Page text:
Item: i70913 Authentic Ancient Coin of. Biblical Jerusalem under Roman Administration Coponius. 1328 (5th Edition) Certification: NGC Ancients. VF 2077739-025 KAICAPOC (of Caesar), ear of grain curved to right. L year 36 = 5/6 A.In fields; eight-branched palm tree bearing two bunches of dates. NOTE REGARDING NGC SLAB - They identified this piece as Marcus Ambibulus, but it is actually of Coponius as in this description, which was an earlier ruler. You can tell the difference yourself by the letters L which cite the year of the reign of Augustus and place this coin under Coponius. Roman Procurator coinage were coins issued by the Roman Procurators and Prefects of the province of Judaea. Between 6 - 66 A. They minted only one denomination and size, the bronze prutah. Not all of the Procurators issued coinage. The procurators / prefects of the province of Judaea under the Romans that issued coins were Coponius. The last three Procurators Lucceius Albinus, Gessius Florus and Marcus Antonius Julianus didn't issue any coins as the tidings of the First Jewish-Roman War was in the air brewing during emperor Nero's. Reign and the leaders of the revolt started issuing their own coins, for what is known as the Jewish War. Prutah (Hebrew:) is a word borrowed from the Mishnah and the Talmud, in which it means "a coin of smaller value". The word was probably derived originally from an Aramaic word with the same meaning. The prutah was an ancient copper Jewish coin with low value.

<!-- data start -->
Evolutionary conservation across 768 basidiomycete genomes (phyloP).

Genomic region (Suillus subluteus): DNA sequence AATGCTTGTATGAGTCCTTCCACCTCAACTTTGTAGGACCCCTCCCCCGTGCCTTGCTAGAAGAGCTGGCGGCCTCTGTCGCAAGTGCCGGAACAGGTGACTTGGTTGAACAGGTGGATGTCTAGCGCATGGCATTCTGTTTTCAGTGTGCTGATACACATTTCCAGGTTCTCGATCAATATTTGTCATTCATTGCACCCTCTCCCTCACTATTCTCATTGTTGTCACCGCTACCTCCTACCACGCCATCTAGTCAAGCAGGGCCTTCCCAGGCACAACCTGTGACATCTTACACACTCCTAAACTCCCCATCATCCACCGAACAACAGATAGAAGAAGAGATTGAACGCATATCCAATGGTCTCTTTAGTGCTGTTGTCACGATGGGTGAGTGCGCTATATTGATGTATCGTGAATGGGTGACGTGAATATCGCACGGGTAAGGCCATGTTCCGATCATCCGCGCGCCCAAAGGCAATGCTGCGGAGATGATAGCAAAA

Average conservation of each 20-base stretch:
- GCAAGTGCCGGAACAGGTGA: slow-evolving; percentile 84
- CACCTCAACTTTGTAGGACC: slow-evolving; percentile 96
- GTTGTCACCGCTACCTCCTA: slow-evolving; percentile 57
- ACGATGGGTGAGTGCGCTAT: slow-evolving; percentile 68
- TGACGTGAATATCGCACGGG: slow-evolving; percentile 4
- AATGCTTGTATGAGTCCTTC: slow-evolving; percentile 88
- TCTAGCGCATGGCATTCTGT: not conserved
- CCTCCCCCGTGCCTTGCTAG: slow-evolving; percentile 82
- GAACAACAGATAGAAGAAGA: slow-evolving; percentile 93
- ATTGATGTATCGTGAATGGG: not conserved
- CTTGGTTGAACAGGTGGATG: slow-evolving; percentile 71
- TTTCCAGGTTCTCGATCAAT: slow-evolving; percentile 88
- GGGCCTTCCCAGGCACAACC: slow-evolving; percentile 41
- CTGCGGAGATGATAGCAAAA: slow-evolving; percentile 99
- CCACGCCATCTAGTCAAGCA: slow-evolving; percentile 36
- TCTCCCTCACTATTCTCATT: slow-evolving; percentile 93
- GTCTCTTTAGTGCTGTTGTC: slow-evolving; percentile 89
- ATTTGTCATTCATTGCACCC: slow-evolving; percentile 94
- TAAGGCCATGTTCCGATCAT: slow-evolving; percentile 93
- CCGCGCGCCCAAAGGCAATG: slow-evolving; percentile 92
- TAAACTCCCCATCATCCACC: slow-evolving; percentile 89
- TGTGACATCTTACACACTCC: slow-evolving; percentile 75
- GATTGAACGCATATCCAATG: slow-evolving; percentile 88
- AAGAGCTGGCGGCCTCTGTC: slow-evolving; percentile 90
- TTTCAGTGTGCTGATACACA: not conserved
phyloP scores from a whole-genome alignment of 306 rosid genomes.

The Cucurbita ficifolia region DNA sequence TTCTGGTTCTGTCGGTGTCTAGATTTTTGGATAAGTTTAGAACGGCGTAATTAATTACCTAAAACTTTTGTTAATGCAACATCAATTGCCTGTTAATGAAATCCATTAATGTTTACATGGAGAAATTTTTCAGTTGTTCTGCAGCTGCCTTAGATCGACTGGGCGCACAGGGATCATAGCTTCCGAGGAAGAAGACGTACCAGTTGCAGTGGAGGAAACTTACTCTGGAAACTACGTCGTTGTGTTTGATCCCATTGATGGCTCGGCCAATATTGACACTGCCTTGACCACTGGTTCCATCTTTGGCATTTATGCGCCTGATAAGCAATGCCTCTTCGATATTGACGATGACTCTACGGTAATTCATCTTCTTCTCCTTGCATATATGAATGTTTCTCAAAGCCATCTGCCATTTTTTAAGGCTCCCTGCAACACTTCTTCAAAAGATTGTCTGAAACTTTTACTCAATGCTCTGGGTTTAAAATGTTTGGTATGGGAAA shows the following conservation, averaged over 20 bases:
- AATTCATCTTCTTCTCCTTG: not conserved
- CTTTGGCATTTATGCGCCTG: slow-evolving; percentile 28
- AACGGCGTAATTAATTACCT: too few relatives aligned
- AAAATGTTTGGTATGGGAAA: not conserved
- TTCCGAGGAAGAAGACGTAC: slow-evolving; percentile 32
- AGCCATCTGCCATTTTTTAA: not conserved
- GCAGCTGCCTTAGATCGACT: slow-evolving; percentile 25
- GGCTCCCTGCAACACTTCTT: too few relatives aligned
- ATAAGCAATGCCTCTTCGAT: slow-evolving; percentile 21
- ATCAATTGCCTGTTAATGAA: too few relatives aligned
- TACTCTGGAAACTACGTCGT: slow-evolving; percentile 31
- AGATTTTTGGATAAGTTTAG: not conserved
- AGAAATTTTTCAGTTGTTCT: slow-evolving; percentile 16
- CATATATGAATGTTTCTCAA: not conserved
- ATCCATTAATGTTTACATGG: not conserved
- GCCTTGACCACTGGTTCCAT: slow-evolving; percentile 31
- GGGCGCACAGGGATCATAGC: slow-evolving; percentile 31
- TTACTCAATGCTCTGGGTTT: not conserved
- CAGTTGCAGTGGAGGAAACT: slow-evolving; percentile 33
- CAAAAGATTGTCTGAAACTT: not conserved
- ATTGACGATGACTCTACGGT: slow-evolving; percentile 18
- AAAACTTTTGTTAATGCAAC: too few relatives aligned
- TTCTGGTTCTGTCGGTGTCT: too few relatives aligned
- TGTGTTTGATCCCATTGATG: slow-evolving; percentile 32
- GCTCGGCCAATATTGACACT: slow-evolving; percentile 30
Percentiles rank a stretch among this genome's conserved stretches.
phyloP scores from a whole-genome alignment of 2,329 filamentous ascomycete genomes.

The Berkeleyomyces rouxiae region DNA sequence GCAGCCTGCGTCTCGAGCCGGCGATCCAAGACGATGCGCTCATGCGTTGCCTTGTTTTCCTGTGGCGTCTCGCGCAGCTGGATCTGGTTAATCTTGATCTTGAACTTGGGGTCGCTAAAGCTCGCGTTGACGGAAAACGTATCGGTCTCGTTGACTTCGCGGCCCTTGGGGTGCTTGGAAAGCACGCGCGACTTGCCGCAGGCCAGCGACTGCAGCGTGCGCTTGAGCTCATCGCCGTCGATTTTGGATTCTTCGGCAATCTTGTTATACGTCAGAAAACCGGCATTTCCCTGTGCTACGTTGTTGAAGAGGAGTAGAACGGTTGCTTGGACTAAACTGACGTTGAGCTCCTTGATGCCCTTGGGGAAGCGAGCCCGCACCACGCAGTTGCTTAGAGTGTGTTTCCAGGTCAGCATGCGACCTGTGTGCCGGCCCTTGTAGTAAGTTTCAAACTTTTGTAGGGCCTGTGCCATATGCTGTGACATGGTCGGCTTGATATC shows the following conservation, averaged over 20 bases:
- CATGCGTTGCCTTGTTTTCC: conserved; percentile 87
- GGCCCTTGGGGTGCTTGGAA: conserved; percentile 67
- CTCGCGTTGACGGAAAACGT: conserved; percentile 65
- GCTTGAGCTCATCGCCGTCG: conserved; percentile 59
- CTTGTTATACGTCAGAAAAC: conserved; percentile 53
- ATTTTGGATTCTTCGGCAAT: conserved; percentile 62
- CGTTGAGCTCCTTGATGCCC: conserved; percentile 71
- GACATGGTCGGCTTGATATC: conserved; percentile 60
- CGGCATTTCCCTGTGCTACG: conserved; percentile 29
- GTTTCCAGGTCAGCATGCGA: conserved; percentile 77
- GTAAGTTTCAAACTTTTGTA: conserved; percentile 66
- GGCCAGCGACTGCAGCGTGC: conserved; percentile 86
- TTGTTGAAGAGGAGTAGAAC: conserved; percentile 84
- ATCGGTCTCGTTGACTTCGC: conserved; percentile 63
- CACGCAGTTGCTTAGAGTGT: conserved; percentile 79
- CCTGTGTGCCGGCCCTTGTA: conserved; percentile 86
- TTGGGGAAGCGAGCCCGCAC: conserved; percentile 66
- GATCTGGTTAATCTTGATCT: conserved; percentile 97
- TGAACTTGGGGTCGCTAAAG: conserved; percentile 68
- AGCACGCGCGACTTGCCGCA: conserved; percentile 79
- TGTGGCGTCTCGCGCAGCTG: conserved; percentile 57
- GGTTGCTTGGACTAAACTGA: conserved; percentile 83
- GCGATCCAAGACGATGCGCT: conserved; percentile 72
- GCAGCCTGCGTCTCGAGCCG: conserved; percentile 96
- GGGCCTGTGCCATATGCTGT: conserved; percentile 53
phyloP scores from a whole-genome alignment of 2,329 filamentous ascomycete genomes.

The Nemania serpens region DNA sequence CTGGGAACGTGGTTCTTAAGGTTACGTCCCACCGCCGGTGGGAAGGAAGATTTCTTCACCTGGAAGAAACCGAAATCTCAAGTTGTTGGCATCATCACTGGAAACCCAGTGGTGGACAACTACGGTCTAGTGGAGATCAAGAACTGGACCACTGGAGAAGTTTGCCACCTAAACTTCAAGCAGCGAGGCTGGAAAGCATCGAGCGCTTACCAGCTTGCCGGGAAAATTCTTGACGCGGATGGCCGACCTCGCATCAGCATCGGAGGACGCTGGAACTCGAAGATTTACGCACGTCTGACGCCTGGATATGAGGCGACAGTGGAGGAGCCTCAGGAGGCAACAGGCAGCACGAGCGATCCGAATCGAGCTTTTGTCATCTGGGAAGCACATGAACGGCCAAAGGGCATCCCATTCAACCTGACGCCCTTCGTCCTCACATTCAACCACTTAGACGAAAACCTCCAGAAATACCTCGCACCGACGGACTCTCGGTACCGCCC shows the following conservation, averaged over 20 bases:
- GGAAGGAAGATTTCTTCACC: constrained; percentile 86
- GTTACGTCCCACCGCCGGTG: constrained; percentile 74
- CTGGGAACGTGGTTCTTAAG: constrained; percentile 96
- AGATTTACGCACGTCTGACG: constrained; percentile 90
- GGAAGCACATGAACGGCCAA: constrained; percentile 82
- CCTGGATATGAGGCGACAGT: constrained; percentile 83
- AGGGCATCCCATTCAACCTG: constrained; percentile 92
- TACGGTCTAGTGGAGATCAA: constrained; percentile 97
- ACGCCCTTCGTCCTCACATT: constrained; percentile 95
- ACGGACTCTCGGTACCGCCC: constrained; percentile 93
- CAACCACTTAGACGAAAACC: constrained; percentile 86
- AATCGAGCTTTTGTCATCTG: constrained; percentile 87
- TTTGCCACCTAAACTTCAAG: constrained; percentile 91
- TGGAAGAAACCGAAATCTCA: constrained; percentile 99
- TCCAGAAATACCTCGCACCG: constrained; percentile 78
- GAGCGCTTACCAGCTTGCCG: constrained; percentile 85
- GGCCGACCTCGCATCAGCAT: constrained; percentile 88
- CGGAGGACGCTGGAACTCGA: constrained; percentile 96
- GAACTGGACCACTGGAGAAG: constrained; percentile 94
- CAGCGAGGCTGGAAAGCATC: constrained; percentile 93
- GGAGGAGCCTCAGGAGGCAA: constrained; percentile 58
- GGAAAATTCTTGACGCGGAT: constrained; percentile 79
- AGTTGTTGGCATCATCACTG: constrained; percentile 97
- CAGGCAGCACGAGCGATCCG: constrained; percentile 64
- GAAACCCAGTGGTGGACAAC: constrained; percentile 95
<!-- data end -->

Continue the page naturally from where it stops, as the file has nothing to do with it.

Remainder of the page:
A loaf of bread in ancient times was worth about 10 prutot (plural of prutah). One prutah was also worth two lepta (singular lepton), which was the smallest denomination minted by the Hasmonean and Herodian Dynasty kings. Prutot were also minted by the Roman Procurators of the Province of Judea, and later were minted by the Jews during the First Jewish Revolt (sometimes called'Masada coins'). Coponius was the first governor (Prefect) of Iudaea province, from 6-9 A.Coponius was the first Roman Prefect of Judaea, being appointed in 6 AD when Herod Archelaus, the son of Herod the Great, was deposed and banished to Gaul by Augustus. He was, like the Prefects who succeeded him, of knightly rank, and "had the power of life and death". Coponius depicted the palm tree bearing two bunches of dates on his coinage, which previously had appeared only on extremely rare coins of Herod Antipas.